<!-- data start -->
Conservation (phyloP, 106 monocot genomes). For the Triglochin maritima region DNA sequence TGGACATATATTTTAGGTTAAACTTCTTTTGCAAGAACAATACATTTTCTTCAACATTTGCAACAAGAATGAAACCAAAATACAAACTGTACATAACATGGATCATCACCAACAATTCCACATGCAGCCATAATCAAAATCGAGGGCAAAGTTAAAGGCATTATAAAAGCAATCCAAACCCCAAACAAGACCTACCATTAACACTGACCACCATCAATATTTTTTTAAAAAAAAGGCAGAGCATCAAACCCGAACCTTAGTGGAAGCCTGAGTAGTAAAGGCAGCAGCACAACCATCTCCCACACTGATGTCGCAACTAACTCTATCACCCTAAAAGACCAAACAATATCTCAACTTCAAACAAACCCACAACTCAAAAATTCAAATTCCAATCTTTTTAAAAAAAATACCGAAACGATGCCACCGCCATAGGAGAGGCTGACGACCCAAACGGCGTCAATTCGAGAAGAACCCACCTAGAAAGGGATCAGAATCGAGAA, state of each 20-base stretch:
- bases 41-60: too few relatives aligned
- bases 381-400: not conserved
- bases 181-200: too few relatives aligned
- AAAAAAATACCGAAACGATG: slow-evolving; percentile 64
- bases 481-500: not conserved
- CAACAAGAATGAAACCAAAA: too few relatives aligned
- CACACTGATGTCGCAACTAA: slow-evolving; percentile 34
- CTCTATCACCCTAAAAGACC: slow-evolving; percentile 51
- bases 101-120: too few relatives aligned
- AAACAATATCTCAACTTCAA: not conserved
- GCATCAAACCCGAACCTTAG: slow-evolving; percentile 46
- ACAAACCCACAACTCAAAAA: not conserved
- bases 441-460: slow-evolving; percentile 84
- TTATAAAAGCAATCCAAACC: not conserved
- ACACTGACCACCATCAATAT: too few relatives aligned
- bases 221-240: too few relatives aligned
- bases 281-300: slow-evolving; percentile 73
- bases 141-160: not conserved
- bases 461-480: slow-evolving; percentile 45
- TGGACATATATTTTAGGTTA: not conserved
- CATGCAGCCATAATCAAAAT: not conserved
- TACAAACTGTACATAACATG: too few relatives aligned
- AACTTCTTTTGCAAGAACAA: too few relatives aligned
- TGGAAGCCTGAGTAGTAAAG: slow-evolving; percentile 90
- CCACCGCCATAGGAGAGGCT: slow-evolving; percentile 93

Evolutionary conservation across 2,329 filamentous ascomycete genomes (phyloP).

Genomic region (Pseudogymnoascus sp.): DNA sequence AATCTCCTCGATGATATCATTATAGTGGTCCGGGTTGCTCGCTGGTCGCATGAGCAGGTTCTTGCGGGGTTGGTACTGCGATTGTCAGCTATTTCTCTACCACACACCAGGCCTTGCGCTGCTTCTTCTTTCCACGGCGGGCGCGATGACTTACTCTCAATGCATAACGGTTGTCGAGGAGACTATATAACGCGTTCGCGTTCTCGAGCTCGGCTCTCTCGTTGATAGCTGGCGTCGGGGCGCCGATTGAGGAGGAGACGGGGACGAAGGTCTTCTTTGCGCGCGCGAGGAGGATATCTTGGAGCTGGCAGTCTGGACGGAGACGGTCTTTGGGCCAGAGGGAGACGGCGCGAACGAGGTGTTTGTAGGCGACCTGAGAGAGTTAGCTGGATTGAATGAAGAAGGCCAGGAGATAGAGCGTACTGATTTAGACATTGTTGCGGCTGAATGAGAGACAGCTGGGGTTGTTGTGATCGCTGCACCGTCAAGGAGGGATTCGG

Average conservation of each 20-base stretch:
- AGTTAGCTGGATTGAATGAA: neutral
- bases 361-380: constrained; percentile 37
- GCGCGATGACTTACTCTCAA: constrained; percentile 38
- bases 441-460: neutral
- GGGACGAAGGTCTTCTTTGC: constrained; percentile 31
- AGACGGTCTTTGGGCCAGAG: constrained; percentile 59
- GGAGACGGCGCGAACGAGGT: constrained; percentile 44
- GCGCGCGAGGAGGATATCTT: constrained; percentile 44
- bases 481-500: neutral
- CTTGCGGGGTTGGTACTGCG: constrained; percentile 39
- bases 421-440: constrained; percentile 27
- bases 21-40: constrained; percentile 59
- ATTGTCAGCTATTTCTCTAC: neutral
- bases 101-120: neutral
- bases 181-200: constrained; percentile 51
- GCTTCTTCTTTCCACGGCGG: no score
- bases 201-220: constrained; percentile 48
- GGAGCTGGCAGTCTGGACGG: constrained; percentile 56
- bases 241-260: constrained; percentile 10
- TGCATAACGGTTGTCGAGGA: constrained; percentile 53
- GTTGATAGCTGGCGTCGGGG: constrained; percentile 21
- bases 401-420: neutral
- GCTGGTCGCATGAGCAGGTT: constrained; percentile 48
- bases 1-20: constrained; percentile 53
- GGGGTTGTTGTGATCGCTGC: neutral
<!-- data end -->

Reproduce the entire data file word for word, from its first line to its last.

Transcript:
Conservation (phyloP, 106 monocot genomes). For the Triglochin maritima region DNA sequence TGGACATATATTTTAGGTTAAACTTCTTTTGCAAGAACAATACATTTTCTTCAACATTTGCAACAAGAATGAAACCAAAATACAAACTGTACATAACATGGATCATCACCAACAATTCCACATGCAGCCATAATCAAAATCGAGGGCAAAGTTAAAGGCATTATAAAAGCAATCCAAACCCCAAACAAGACCTACCATTAACACTGACCACCATCAATATTTTTTTAAAAAAAAGGCAGAGCATCAAACCCGAACCTTAGTGGAAGCCTGAGTAGTAAAGGCAGCAGCACAACCATCTCCCACACTGATGTCGCAACTAACTCTATCACCCTAAAAGACCAAACAATATCTCAACTTCAAACAAACCCACAACTCAAAAATTCAAATTCCAATCTTTTTAAAAAAAATACCGAAACGATGCCACCGCCATAGGAGAGGCTGACGACCCAAACGGCGTCAATTCGAGAAGAACCCACCTAGAAAGGGATCAGAATCGAGAA, state of each 20-base stretch:
- bases 41-60: too few relatives aligned
- bases 381-400: not conserved
- bases 181-200: too few relatives aligned
- AAAAAAATACCGAAACGATG: slow-evolving; percentile 64
- bases 481-500: not conserved
- CAACAAGAATGAAACCAAAA: too few relatives aligned
- CACACTGATGTCGCAACTAA: slow-evolving; percentile 34
- CTCTATCACCCTAAAAGACC: slow-evolving; percentile 51
- bases 101-120: too few relatives aligned
- AAACAATATCTCAACTTCAA: not conserved
- GCATCAAACCCGAACCTTAG: slow-evolving; percentile 46
- ACAAACCCACAACTCAAAAA: not conserved
- bases 441-460: slow-evolving; percentile 84
- TTATAAAAGCAATCCAAACC: not conserved
- ACACTGACCACCATCAATAT: too few relatives aligned
- bases 221-240: too few relatives aligned
- bases 281-300: slow-evolving; percentile 73
- bases 141-160: not conserved
- bases 461-480: slow-evolving; percentile 45
- TGGACATATATTTTAGGTTA: not conserved
- CATGCAGCCATAATCAAAAT: not conserved
- TACAAACTGTACATAACATG: too few relatives aligned
- AACTTCTTTTGCAAGAACAA: too few relatives aligned
- TGGAAGCCTGAGTAGTAAAG: slow-evolving; percentile 90
- CCACCGCCATAGGAGAGGCT: slow-evolving; percentile 93

Evolutionary conservation across 2,329 filamentous ascomycete genomes (phyloP).

Genomic region (Pseudogymnoascus sp.): DNA sequence AATCTCCTCGATGATATCATTATAGTGGTCCGGGTTGCTCGCTGGTCGCATGAGCAGGTTCTTGCGGGGTTGGTACTGCGATTGTCAGCTATTTCTCTACCACACACCAGGCCTTGCGCTGCTTCTTCTTTCCACGGCGGGCGCGATGACTTACTCTCAATGCATAACGGTTGTCGAGGAGACTATATAACGCGTTCGCGTTCTCGAGCTCGGCTCTCTCGTTGATAGCTGGCGTCGGGGCGCCGATTGAGGAGGAGACGGGGACGAAGGTCTTCTTTGCGCGCGCGAGGAGGATATCTTGGAGCTGGCAGTCTGGACGGAGACGGTCTTTGGGCCAGAGGGAGACGGCGCGAACGAGGTGTTTGTAGGCGACCTGAGAGAGTTAGCTGGATTGAATGAAGAAGGCCAGGAGATAGAGCGTACTGATTTAGACATTGTTGCGGCTGAATGAGAGACAGCTGGGGTTGTTGTGATCGCTGCACCGTCAAGGAGGGATTCGG

Average conservation of each 20-base stretch:
- AGTTAGCTGGATTGAATGAA: neutral
- bases 361-380: constrained; percentile 37
- GCGCGATGACTTACTCTCAA: constrained; percentile 38
- bases 441-460: neutral
- GGGACGAAGGTCTTCTTTGC: constrained; percentile 31
- AGACGGTCTTTGGGCCAGAG: constrained; percentile 59
- GGAGACGGCGCGAACGAGGT: constrained; percentile 44
- GCGCGCGAGGAGGATATCTT: constrained; percentile 44
- bases 481-500: neutral
- CTTGCGGGGTTGGTACTGCG: constrained; percentile 39
- bases 421-440: constrained; percentile 27
- bases 21-40: constrained; percentile 59
- ATTGTCAGCTATTTCTCTAC: neutral
- bases 101-120: neutral
- bases 181-200: constrained; percentile 51
- GCTTCTTCTTTCCACGGCGG: no score
- bases 201-220: constrained; percentile 48
- GGAGCTGGCAGTCTGGACGG: constrained; percentile 56
- bases 241-260: constrained; percentile 10
- TGCATAACGGTTGTCGAGGA: constrained; percentile 53
- GTTGATAGCTGGCGTCGGGG: constrained; percentile 21
- bases 401-420: neutral
- GCTGGTCGCATGAGCAGGTT: constrained; percentile 48
- bases 1-20: constrained; percentile 53
- GGGGTTGTTGTGATCGCTGC: neutral